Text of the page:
When you are snorkeling you’ll probably also end up poking your camera out of the water to capture the scenery outside or a sea lion that’s sticking it’s head out of the water in front of you. Unfortunately you might end up with water droplets on your lens ruining your video (you’ll usually realize this only once you review the video later). One simple solution to help avoid this problem is to treat the lens of the GoPro housing with Rain-X (the same stuff you put on your car windshield for water to run off better). This is even recommended in the GoPro manual.
Use QuickCapture feature
GoPro allows you to configure the preferred camera mode for the QuickCapture feature. With the QuickCapture feature you to start recording with the push of one button, even if the camera is turned off. This allows you to get going without having to fiddle around with your settings. By default it’s already set to video mode but make sure you adjust your settings as needed.
Use HiLight feature
When you leave your camera on to record everything you’ll end up with hours of video to review later. The GoPro comes with a highlight feature allowing you to tag a spot when you encountered something amazing making it easier to find it later. All you need is to press the Settings/Tag button on the side of the camera once.
Review footage afterwards
If you go on a multi day trip I highly recommend to review your footage every day on a bigger screen. Especially in the beginning this will help you to learn and improve your results (too shaky, out of focus, moved to fast, subject too far away…).
Get quality mounts
A GoPro is a considerable investment. To avoid losing it because a mount breaks I recommend to be selective of the accessories and the merchants you buy from. Some plastic can be of low quality and it might break or snap easier than others. With the GoPro being extremely popular you might also encounter many counterfeits. Of course there is no guarantee for quality mounts not to break so you should use another backup to secure your camera (e. g. tether your camera to something, use a floaty backdoor.
Use quality original SD Memory cards
After spending all the money on your new GoPro you don’t want to lose your photos because of a faulty memory card. Counterfeit memory cards are a widespread problem. Make sure you buy from a reputable merchant to reduce your chances of getting a low quality memory card. I’d recommend to order from vendors like Adorama or Amazon directly.
Waterproof SD Memory cards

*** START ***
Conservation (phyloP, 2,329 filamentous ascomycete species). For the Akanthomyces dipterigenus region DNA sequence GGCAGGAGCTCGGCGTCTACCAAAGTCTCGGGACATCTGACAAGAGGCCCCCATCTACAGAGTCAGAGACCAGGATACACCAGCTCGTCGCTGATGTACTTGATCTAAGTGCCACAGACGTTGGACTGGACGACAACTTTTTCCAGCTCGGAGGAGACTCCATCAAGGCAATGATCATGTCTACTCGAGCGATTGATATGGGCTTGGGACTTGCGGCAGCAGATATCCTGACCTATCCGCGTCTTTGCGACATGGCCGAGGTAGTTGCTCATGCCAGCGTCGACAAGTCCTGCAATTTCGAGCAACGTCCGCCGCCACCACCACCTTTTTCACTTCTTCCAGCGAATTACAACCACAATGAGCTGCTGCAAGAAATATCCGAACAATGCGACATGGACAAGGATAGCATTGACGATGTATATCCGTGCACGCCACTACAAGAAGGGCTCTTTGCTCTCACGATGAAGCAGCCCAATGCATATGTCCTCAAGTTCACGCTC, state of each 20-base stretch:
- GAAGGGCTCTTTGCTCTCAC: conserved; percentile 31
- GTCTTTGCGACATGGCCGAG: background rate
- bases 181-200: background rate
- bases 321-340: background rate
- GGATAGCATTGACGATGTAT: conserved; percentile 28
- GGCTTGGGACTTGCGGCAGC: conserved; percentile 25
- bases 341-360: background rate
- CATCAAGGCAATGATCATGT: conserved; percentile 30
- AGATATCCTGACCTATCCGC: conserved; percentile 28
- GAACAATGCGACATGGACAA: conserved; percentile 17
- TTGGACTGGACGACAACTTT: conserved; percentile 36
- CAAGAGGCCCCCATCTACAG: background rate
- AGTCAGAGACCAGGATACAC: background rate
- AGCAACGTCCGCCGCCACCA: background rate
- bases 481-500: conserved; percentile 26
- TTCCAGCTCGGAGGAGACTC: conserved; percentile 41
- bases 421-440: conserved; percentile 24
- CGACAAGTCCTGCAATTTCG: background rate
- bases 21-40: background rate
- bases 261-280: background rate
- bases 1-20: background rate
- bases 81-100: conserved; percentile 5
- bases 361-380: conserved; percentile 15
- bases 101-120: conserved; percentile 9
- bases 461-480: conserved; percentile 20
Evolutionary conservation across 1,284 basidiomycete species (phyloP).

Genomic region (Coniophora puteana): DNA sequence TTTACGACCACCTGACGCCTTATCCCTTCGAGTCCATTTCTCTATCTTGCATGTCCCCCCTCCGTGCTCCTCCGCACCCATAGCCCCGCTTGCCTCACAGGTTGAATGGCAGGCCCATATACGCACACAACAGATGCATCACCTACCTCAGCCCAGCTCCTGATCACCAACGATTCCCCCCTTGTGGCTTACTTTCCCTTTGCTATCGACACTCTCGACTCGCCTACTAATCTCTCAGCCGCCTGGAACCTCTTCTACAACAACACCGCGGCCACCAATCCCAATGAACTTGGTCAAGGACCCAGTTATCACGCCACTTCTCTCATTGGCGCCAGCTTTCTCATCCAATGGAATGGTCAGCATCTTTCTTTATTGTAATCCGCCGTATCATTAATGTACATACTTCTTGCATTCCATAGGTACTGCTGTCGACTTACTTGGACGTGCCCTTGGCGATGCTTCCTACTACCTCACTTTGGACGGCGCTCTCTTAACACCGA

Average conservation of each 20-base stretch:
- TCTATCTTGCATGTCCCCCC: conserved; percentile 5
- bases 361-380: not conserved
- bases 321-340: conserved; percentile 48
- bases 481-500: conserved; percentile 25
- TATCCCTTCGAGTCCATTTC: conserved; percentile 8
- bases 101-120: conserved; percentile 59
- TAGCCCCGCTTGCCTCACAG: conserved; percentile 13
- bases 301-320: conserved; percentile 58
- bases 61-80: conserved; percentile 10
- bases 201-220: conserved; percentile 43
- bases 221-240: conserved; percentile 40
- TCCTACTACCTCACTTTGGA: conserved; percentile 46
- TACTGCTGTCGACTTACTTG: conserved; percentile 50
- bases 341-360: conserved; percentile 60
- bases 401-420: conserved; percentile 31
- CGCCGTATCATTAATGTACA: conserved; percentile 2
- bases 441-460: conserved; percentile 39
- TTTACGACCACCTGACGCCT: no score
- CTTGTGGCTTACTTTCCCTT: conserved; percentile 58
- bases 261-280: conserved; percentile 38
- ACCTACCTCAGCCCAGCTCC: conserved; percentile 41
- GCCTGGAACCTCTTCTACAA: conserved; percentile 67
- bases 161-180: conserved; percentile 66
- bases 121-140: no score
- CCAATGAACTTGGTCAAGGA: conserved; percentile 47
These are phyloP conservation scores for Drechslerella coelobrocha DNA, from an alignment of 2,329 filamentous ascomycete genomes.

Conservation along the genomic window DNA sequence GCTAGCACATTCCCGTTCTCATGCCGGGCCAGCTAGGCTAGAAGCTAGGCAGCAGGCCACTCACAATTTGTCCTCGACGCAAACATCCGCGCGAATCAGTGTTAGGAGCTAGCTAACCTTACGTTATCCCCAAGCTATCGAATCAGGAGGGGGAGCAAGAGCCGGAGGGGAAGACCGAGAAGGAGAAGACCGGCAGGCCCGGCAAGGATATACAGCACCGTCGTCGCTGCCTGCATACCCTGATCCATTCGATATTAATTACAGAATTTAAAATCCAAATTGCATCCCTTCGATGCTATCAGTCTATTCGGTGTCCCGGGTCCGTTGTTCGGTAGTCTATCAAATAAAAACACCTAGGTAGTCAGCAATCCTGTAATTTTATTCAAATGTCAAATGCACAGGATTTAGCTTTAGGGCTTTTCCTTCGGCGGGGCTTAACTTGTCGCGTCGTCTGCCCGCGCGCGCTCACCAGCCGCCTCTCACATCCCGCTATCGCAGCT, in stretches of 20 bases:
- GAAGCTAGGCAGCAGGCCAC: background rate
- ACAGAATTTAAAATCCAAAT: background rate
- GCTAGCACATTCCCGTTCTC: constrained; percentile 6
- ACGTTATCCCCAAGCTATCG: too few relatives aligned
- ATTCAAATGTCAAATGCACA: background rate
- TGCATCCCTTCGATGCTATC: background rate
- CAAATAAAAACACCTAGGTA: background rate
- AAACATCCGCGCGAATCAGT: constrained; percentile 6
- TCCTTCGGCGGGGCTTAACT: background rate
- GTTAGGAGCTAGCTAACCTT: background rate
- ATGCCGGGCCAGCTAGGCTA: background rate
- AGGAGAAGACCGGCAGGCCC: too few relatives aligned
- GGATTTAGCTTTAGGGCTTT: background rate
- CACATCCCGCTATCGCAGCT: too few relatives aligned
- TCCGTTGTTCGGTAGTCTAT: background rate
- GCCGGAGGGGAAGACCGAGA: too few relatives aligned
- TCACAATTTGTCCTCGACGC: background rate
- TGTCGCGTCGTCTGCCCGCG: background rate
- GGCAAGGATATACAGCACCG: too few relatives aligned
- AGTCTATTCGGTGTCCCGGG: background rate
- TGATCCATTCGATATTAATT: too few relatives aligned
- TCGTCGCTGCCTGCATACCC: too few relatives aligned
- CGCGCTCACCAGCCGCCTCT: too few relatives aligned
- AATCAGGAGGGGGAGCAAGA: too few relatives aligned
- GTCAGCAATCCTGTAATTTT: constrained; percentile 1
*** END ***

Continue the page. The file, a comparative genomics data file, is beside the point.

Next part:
Nowadays you can get waterproof memory cards often for almost the same price as non waterproof cards. Considering the proximity of your camera and equipment to water why not have the additional peace of mind of a waterproof memory card should something go wrong.
Bring a Laptop/Hard Disk
If you go on a multi day snorkeling tip it is extremely useful to have access to a laptop so you can review and backup your video data rather than having to keep track of many memory cards. You can quickly fill up your memory cards with the huge storage demand quality video have. Even if you bring enough memory cards backing up your data for safety is a good idea.
Carefully close the housing
When you put your GoPro in its housing make sure you always check the seal to ensure there isn’t any hair, sand or other dirt on it as this can compromise the seal underwater. Also use some light pressure when closing the back as this will help to close evenly without relying solely on the black hatch.
Get extra batteries and a wall charger
The GoPro only comes with a USB cable to charge the battery. So even if you already got a spare battery you wouldn’t be able to charge it without the camera. I got a cheap triple charger and spare batteries from Wasabi power which seem to last the same time as my original GoPro Batteries.
Attach a “Floaty”
To avoid your GoPro sinking to the ocean floor if you drop the camera or a mount malfunctions you can attach a Floaty to the back of your GoPro. I used it for all my snorkeling in the Galapagos. If you are using a different pole handle it might not totally prevent it from sinking but it usually slows it down considerably so you can catch your camera if you let go of it for a bit. One drawback is though that you’ll not be able to see your GoPro screen anymore with this setup. Nevertheless I have to say you’ll not really need to use the screen once you played around with your camera and know the approximate field of view.
Here is one of our GoPro videos shot while snorkeling with Galapagos Sea Lions. It was a great experience but the fast movement of wildlife and the excitement sometimes make you forget to keep the camera steady to avoid shaky footage.
To find the gear mentioned in this article continue check out our Must have GoPro Gear article.
We hope these tips are useful for your next snorkeling or diving adventure. If you have other valuable tips please comment or send us a message!